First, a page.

Randy - That certainly didn't happen to him and I never saw that in him. I loved that man.
John - Were you involved in the reunion album with Poco?
Randy - Yes, I was and that was like seven or eight years ago.
John - Was that fun for you?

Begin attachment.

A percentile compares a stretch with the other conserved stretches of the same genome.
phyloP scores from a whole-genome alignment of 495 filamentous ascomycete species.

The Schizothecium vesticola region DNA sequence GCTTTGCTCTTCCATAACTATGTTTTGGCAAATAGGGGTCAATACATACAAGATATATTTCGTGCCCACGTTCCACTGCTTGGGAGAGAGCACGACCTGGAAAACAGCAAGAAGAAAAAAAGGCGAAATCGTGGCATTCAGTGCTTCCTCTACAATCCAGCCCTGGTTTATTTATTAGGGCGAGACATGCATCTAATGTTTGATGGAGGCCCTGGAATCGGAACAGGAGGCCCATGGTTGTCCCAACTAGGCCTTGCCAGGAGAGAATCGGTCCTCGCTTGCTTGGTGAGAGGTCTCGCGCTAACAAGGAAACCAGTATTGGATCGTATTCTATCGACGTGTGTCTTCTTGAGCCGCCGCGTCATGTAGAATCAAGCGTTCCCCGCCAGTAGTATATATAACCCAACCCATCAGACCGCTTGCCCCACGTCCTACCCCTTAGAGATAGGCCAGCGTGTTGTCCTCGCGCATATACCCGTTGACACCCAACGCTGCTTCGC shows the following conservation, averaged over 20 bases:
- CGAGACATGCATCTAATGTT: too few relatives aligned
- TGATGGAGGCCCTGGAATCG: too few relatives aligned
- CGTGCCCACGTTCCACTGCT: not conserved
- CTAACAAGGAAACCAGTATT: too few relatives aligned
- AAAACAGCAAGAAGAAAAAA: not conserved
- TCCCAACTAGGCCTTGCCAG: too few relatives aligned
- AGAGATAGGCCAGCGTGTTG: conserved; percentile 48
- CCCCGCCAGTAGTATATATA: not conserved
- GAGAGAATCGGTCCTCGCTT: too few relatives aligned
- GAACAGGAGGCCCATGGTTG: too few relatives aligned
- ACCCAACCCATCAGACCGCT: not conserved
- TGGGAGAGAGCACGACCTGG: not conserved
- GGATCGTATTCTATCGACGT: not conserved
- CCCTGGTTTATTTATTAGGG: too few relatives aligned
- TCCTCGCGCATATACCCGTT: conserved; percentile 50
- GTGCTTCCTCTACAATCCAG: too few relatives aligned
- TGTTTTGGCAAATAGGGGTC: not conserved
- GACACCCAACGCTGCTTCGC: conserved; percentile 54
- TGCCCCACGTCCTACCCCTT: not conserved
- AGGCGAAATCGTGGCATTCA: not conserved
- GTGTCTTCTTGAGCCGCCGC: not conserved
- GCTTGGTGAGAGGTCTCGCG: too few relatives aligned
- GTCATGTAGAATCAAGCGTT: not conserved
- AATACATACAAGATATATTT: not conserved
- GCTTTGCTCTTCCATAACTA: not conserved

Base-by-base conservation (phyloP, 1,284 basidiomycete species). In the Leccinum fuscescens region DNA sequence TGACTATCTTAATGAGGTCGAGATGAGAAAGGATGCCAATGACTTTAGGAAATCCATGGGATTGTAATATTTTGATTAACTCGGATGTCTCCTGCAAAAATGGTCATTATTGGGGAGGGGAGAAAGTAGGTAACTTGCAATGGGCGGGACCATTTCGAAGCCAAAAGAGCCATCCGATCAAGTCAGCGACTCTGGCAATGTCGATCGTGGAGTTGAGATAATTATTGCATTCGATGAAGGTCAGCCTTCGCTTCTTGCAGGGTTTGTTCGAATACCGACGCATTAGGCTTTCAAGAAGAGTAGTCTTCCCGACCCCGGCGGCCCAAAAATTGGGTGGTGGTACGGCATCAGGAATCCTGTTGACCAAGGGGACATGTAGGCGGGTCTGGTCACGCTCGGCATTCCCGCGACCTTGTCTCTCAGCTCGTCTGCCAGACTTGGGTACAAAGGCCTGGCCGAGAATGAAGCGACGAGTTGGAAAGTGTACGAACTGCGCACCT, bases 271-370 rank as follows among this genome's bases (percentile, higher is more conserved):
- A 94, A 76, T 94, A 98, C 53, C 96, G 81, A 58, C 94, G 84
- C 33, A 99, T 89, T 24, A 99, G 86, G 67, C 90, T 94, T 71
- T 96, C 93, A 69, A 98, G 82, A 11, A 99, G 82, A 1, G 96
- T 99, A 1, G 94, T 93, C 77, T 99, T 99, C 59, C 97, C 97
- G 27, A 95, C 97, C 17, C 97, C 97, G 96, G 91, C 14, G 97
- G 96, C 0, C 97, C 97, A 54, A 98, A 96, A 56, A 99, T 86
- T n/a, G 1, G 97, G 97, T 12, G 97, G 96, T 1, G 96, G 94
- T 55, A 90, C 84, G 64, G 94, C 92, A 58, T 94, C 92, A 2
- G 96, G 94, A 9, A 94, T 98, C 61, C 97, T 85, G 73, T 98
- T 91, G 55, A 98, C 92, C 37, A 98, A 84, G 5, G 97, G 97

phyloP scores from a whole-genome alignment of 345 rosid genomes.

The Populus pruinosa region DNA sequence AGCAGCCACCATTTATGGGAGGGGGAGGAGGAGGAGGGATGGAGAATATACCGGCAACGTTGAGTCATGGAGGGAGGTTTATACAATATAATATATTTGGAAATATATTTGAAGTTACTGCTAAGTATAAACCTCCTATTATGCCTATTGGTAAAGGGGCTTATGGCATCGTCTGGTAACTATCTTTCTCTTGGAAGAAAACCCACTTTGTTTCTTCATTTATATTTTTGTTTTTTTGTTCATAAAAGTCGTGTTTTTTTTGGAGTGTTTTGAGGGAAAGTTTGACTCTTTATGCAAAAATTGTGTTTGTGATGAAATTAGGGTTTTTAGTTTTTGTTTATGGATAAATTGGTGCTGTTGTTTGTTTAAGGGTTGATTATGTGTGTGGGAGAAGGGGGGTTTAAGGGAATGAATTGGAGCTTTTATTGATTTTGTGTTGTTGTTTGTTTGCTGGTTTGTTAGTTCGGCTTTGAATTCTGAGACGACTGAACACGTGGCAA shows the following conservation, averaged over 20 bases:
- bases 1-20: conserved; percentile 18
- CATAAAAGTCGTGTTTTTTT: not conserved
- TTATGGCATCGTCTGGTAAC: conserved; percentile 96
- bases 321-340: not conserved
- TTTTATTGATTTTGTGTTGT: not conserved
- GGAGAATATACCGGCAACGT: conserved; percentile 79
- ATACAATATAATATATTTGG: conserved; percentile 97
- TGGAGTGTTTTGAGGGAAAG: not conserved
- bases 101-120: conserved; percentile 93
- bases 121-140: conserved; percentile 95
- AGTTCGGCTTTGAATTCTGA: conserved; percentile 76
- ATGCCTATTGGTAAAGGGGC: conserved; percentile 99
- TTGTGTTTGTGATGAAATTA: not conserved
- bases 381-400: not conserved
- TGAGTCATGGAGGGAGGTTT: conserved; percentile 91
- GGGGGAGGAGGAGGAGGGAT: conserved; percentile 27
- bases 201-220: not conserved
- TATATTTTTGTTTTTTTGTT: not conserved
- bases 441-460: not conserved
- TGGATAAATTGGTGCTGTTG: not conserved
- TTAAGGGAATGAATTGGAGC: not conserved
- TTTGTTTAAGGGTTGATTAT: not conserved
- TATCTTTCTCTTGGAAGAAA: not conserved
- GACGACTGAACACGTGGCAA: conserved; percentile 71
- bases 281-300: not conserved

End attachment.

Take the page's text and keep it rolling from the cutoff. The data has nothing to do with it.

Randy - It wasn't very good. (Laughing) I had done some recording with Richard Marx and he wrote a song for me. Then we all got back together and it was really fun actually. Let me tell you what really happened. This was going down around the time of the Persian Gulf War and our management had arranged all these things on military bases. We had all this merchandising to sell and when we got to all these army bases we were playing to empty crowds because all the troops were in the Persian Gulf. After that we played a few more things but I ended up paying all this money for merchandising rather than making money on it. We did make a record and I thought it was good. Richie Furay is a minister in Boulder, Colorado. So, when we went out we had to change our lyrics like on the song "Hearts on Fire" we had to change the line "I had myself a tall one waiting in the bar I didn't want to leave here until I had her in the car" it got to Richie. I had to respect Richie but one night we were playing in Toronto and the crowd was really good and I sang the original lyric and Richie got kind of upset about that. Also, Jimmy Messina couldn't sing "I had her in the backseat" on his song. I really got frustrated with that because we weren't singing the original lyrics of these songs so I left. We did finish the tour but I didn't make a penny. We did travel all over and we went to Europe for a month to promote this whole album. Out of a month we played twenty four days and we would get up at five in the morning, go to every radio station in Europe and plug this album. It didn't do a darn bit of good. So, I have had my road work, you know? (Laughing)